Fishermen are busy with their fishing nets. A man appears on the shore of the lake. He begins to speak. More and more people gather around Him. Then they witness a miracle. They willingly leave their nets and, ultimately, abandon their work and follow Him.
Spur of a Moment—or Well Thought Through?
We are called to follow Jesus wherever we are
By Bernd Sengewald
Fishermen are busy with their fishing nets. A man appears on the shore of the lake. He begins to speak. More and more people gather around Him. Then they witness a miracle. They willingly leave their nets and, ultimately, abandon their work and follow Him. They give up everything that protected their livelihood and instead, without any security, decide to follow someone little known to them into an uncertain future (Matt. 4:18-22).
Have you ever marveled at this story in the Gospels when Peter, Andrew, James, and John just seem to leave everything to follow Jesus? Did you ever ask yourself if you’d be willing to do the same—spontaneous and spur of the moment-like?
What’s the Model?
If you’re anything like me, you would like to have a little more time to think and, above all, pray about such a far-reaching decision; and you would like to know as much as possible about the person whom you are planning to follow.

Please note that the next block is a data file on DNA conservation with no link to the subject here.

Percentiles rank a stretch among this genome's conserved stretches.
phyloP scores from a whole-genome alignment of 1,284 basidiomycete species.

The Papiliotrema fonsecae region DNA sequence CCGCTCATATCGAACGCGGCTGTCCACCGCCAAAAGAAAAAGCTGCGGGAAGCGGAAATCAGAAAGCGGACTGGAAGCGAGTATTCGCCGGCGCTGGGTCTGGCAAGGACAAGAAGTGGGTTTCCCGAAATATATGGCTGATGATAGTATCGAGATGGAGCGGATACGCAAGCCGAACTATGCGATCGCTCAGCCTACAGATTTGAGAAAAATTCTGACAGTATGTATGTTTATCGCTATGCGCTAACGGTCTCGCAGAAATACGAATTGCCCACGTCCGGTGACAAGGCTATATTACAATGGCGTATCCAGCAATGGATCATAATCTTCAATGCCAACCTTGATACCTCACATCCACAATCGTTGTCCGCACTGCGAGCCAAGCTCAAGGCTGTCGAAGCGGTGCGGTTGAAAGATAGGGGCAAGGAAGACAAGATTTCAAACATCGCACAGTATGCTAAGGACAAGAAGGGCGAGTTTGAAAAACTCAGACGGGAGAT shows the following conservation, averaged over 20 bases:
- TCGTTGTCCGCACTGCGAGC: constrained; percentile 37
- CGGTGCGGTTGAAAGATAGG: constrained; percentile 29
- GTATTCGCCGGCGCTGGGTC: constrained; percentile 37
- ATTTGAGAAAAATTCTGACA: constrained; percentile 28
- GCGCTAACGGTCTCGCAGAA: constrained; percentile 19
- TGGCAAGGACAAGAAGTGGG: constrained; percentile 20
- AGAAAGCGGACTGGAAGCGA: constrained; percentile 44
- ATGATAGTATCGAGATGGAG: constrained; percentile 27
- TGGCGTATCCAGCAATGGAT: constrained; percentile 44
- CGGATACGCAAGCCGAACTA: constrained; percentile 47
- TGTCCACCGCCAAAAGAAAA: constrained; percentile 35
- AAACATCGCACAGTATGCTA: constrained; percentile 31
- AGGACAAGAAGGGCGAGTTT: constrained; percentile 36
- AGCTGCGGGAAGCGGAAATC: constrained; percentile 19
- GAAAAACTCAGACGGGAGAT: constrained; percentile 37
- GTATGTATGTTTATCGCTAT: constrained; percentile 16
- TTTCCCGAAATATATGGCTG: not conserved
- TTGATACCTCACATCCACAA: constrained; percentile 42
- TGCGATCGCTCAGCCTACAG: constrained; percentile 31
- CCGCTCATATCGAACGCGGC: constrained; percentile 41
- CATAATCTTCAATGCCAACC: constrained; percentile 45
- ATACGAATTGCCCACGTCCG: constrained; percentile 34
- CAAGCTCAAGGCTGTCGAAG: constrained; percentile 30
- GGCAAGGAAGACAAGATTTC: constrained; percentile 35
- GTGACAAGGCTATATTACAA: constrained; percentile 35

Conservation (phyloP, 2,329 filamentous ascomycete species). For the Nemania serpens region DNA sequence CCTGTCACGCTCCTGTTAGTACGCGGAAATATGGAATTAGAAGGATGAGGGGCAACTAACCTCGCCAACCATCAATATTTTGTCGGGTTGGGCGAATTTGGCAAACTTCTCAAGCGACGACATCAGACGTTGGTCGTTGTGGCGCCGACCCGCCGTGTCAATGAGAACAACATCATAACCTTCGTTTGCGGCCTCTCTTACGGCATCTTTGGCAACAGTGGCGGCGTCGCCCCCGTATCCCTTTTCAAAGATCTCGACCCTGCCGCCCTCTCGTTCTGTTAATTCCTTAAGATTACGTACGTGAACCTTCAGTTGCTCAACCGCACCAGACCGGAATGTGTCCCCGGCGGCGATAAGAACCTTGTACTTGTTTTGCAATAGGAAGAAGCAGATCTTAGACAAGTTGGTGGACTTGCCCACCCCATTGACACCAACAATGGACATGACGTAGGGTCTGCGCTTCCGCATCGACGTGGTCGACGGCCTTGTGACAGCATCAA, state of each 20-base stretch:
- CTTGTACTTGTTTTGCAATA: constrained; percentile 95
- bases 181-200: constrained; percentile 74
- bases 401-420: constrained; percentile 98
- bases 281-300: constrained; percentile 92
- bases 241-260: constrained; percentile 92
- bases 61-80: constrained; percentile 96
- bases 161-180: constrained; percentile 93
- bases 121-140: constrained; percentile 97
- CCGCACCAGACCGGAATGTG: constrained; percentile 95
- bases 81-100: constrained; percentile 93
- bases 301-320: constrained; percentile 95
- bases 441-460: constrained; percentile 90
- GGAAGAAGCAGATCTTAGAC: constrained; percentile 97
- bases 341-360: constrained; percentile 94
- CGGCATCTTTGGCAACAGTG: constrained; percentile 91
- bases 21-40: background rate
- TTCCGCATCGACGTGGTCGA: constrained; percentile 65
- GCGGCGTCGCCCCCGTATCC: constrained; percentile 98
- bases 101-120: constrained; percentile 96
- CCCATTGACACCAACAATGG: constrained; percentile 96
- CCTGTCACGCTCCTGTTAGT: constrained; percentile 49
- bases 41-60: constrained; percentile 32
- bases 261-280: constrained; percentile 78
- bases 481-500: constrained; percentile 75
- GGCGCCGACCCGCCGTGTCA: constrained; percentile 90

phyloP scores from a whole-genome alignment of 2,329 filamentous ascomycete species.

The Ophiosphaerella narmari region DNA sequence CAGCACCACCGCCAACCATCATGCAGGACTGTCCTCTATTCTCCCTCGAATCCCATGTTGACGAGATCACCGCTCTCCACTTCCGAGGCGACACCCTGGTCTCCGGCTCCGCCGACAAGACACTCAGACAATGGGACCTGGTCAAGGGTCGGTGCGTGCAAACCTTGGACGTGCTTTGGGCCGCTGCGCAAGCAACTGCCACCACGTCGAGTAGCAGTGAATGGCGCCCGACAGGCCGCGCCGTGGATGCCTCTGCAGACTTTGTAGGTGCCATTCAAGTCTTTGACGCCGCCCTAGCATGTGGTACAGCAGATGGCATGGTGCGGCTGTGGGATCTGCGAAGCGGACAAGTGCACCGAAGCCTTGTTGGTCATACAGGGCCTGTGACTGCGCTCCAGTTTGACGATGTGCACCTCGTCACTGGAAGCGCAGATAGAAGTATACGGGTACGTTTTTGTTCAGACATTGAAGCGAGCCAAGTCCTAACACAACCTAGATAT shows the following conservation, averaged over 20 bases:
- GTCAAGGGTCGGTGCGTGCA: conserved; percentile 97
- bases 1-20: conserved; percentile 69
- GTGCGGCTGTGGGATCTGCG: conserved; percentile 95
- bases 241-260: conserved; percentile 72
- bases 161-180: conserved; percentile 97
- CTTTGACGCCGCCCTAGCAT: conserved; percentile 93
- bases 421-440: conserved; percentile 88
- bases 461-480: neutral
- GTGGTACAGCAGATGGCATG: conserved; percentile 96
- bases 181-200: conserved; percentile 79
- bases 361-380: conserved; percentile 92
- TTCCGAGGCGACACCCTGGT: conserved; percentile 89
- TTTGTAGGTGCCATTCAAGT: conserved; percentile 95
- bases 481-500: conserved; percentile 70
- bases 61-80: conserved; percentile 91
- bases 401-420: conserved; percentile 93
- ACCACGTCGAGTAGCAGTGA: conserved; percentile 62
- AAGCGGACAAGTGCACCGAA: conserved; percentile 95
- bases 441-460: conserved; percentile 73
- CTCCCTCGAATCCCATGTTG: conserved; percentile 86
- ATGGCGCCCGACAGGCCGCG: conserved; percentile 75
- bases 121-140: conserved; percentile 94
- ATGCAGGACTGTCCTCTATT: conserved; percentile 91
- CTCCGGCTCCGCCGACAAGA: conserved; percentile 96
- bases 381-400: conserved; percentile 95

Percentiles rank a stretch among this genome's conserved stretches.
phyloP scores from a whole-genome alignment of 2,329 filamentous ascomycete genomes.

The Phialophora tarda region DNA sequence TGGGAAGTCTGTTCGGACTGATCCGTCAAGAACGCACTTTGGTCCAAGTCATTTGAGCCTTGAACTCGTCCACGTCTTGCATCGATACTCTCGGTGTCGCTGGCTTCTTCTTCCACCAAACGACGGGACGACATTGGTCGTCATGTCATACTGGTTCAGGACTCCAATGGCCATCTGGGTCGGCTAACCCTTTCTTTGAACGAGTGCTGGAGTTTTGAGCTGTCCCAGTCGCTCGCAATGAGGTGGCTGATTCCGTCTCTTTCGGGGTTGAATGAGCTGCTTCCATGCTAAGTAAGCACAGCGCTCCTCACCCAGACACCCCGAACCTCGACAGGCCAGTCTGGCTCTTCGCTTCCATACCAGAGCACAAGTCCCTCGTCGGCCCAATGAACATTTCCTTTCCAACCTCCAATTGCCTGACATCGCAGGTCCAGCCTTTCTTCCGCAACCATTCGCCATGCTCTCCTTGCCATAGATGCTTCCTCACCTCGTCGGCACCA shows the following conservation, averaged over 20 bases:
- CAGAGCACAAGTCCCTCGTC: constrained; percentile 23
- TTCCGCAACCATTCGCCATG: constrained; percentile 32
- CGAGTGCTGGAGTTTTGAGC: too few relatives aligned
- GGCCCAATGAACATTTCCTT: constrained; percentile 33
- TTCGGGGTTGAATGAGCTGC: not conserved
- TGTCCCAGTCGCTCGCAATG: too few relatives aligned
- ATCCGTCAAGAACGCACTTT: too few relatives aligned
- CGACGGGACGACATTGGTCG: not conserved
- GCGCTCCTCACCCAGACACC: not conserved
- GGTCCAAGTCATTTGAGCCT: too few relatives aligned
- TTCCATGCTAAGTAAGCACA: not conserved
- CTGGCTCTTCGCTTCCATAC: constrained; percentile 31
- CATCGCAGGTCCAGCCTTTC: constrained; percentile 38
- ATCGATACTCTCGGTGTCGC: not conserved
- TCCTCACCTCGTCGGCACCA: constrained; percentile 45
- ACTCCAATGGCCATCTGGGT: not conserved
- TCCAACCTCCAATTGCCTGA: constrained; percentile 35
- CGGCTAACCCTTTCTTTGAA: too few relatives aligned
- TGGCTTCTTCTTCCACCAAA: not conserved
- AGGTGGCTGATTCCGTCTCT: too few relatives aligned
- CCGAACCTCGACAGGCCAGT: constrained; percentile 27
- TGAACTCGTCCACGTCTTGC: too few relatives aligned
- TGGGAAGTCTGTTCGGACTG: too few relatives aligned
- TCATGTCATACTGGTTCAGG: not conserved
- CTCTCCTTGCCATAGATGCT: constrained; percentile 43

Here is good news: Peter, Andrew, James, and John did not just decide at the spur of a moment. The particular incident recorded in Matthew, Mark, and Luke took place around the summer of Jesus’ twenty-ninth year, roughly one and a half to two years after Jesus began His public ministry.1
This point gets overlooked easily; yet it becomes obvious from a careful study of the biblical text. In Matthew 4:12 we read: “Now when Jesus heard that John had been put in prison, He departed to Galilee.” The same reference can be found in Mark 1:14, and the context in Luke also makes it clear that Jesus had already begun His ministry in Galilee when He invited the fishermen to follow Him. Jesus was active before the arrest of John the Baptist.
However, these reports are found only in the Gospel of John. There we read of the wedding in Cana (John 2:1-12), the first cleansing of the Temple (verses 13-17), followed by the succinct words: “Now when He was in Jerusalem at the Passover, during the feast, many believed in His name when they saw the signs which He did” (verse 23). John writes about the nighttime encounter with Nicodemus (John 3:1-21) and that both Jesus and John the Baptist baptized at the same time. In connection with the latter we read: “Now John also was baptizing in Aenon near Salim, because there was much water there. And they came and were baptized. For John had not yet been thrown into prison” (verses 23, 24).
When Jesus came to Galilee the second time, His popularity among the people was so great that a royal court official, living 25 kilometers (about 15 miles) from where Jesus was staying, heard that He was back in the region and traveled from Capernaum to Cana to ask Jesus to heal His son (John 4:45-47).